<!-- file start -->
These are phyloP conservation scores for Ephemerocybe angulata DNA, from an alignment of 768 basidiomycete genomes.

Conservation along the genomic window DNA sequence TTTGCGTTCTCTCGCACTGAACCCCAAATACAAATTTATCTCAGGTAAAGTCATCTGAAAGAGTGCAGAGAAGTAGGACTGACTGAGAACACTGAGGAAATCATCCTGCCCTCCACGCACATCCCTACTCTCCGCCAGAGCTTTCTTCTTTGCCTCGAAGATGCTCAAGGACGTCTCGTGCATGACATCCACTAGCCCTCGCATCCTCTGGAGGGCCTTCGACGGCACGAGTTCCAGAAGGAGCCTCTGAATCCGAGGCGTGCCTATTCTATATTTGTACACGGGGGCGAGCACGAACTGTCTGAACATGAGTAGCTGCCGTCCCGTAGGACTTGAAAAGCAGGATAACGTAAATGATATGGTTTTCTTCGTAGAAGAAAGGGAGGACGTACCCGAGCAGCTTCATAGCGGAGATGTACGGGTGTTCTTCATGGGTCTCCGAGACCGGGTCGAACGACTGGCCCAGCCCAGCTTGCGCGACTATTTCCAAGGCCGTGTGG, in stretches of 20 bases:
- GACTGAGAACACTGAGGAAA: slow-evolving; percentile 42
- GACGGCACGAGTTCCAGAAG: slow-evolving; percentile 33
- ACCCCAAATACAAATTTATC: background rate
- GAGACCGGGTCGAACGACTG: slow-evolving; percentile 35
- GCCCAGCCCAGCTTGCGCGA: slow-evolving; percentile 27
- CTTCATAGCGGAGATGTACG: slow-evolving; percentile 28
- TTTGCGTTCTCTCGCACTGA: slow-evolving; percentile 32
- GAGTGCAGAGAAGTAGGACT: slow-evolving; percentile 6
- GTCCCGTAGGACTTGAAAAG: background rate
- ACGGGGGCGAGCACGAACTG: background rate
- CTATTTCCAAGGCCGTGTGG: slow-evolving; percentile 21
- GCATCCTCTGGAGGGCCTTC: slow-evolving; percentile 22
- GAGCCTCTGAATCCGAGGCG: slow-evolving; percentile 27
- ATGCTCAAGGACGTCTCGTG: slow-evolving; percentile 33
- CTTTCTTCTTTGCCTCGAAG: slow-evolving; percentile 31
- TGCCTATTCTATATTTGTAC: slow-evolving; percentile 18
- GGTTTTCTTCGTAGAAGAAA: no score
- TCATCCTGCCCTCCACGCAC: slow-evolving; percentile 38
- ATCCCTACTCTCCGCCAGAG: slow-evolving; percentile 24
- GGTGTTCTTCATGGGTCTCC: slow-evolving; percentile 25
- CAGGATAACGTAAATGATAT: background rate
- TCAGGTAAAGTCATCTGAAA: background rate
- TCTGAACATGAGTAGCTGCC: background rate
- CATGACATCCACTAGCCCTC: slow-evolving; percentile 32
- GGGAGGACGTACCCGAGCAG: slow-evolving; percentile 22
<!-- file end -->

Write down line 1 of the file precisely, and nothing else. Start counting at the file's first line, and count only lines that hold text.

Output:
These are phyloP conservation scores for Ephemerocybe angulata DNA, from an alignment of 768 basidiomycete genomes.